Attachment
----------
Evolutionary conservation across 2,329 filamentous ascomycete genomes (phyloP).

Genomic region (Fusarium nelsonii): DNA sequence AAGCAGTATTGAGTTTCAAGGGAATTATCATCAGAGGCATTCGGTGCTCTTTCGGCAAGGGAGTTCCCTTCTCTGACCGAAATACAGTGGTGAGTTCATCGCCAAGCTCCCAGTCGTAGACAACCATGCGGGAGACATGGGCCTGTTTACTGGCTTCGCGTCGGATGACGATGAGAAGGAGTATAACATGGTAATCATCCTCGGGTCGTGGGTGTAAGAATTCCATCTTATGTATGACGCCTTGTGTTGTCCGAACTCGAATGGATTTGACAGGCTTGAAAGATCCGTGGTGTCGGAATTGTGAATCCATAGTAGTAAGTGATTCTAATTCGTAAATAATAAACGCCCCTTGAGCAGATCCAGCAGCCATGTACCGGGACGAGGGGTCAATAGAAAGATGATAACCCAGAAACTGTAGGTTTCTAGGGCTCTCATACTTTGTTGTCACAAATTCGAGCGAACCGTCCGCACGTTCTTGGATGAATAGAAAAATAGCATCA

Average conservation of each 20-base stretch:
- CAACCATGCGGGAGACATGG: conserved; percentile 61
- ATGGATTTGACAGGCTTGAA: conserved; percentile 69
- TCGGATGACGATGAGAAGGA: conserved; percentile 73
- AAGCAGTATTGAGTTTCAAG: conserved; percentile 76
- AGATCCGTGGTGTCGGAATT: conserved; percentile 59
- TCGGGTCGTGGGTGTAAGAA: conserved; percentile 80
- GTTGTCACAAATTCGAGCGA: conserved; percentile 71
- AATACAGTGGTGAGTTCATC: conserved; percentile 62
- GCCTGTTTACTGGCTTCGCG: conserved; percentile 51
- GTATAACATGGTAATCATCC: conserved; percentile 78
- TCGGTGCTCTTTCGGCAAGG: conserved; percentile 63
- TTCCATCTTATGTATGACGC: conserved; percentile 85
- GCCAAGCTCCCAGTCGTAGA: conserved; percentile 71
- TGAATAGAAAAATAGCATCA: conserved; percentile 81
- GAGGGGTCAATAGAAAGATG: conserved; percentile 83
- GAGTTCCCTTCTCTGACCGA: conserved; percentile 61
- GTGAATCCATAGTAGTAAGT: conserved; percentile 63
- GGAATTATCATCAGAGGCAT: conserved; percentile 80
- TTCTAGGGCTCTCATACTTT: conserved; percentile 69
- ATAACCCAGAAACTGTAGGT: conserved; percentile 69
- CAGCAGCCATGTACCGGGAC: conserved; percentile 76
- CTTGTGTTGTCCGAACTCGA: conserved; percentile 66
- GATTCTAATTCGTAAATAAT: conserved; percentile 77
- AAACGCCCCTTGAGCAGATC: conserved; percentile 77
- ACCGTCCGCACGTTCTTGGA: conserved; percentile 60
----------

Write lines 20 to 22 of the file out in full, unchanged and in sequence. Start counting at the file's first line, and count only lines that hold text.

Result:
- GTGAATCCATAGTAGTAAGT: conserved; percentile 63
- GGAATTATCATCAGAGGCAT: conserved; percentile 80
- TTCTAGGGCTCTCATACTTT: conserved; percentile 69